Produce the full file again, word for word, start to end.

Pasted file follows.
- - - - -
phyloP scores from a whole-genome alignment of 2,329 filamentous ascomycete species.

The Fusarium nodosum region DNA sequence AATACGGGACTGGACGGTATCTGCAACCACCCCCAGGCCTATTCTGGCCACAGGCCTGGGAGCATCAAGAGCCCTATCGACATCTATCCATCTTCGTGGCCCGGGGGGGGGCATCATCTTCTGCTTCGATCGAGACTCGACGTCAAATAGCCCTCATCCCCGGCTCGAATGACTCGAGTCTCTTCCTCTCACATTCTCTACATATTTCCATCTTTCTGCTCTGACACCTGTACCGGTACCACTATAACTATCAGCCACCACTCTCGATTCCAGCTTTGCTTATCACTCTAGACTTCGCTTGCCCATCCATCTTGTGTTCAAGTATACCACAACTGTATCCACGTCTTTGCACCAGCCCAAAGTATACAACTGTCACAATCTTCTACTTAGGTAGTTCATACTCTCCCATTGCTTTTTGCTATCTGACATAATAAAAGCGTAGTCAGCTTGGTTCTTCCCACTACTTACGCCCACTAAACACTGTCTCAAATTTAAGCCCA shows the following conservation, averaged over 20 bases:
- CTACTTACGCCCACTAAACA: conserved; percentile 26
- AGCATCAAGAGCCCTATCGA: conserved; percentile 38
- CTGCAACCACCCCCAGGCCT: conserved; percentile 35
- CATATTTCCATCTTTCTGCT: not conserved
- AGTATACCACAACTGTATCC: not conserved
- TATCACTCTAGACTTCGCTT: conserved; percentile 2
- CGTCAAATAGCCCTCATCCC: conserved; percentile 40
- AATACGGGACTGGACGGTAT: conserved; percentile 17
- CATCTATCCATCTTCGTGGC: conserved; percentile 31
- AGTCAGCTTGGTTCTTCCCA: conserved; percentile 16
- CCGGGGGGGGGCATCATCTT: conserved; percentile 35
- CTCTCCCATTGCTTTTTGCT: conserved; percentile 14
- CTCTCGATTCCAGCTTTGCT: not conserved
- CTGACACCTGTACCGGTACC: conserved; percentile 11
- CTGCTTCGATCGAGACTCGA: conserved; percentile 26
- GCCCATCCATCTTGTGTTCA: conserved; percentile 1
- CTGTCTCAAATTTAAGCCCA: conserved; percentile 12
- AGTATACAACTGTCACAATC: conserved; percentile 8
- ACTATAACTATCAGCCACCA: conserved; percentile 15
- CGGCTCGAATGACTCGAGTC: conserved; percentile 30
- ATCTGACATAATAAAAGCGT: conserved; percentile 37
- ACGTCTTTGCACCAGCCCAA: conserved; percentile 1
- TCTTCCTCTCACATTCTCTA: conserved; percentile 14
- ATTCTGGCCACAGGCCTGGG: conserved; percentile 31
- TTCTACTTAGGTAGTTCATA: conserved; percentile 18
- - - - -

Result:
phyloP scores from a whole-genome alignment of 2,329 filamentous ascomycete species.

The Fusarium nodosum region DNA sequence AATACGGGACTGGACGGTATCTGCAACCACCCCCAGGCCTATTCTGGCCACAGGCCTGGGAGCATCAAGAGCCCTATCGACATCTATCCATCTTCGTGGCCCGGGGGGGGGCATCATCTTCTGCTTCGATCGAGACTCGACGTCAAATAGCCCTCATCCCCGGCTCGAATGACTCGAGTCTCTTCCTCTCACATTCTCTACATATTTCCATCTTTCTGCTCTGACACCTGTACCGGTACCACTATAACTATCAGCCACCACTCTCGATTCCAGCTTTGCTTATCACTCTAGACTTCGCTTGCCCATCCATCTTGTGTTCAAGTATACCACAACTGTATCCACGTCTTTGCACCAGCCCAAAGTATACAACTGTCACAATCTTCTACTTAGGTAGTTCATACTCTCCCATTGCTTTTTGCTATCTGACATAATAAAAGCGTAGTCAGCTTGGTTCTTCCCACTACTTACGCCCACTAAACACTGTCTCAAATTTAAGCCCA shows the following conservation, averaged over 20 bases:
- CTACTTACGCCCACTAAACA: conserved; percentile 26
- AGCATCAAGAGCCCTATCGA: conserved; percentile 38
- CTGCAACCACCCCCAGGCCT: conserved; percentile 35
- CATATTTCCATCTTTCTGCT: not conserved
- AGTATACCACAACTGTATCC: not conserved
- TATCACTCTAGACTTCGCTT: conserved; percentile 2
- CGTCAAATAGCCCTCATCCC: conserved; percentile 40
- AATACGGGACTGGACGGTAT: conserved; percentile 17
- CATCTATCCATCTTCGTGGC: conserved; percentile 31
- AGTCAGCTTGGTTCTTCCCA: conserved; percentile 16
- CCGGGGGGGGGCATCATCTT: conserved; percentile 35
- CTCTCCCATTGCTTTTTGCT: conserved; percentile 14
- CTCTCGATTCCAGCTTTGCT: not conserved
- CTGACACCTGTACCGGTACC: conserved; percentile 11
- CTGCTTCGATCGAGACTCGA: conserved; percentile 26
- GCCCATCCATCTTGTGTTCA: conserved; percentile 1
- CTGTCTCAAATTTAAGCCCA: conserved; percentile 12
- AGTATACAACTGTCACAATC: conserved; percentile 8
- ACTATAACTATCAGCCACCA: conserved; percentile 15
- CGGCTCGAATGACTCGAGTC: conserved; percentile 30
- ATCTGACATAATAAAAGCGT: conserved; percentile 37
- ACGTCTTTGCACCAGCCCAA: conserved; percentile 1
- TCTTCCTCTCACATTCTCTA: conserved; percentile 14
- ATTCTGGCCACAGGCCTGGG: conserved; percentile 31
- TTCTACTTAGGTAGTTCATA: conserved; percentile 18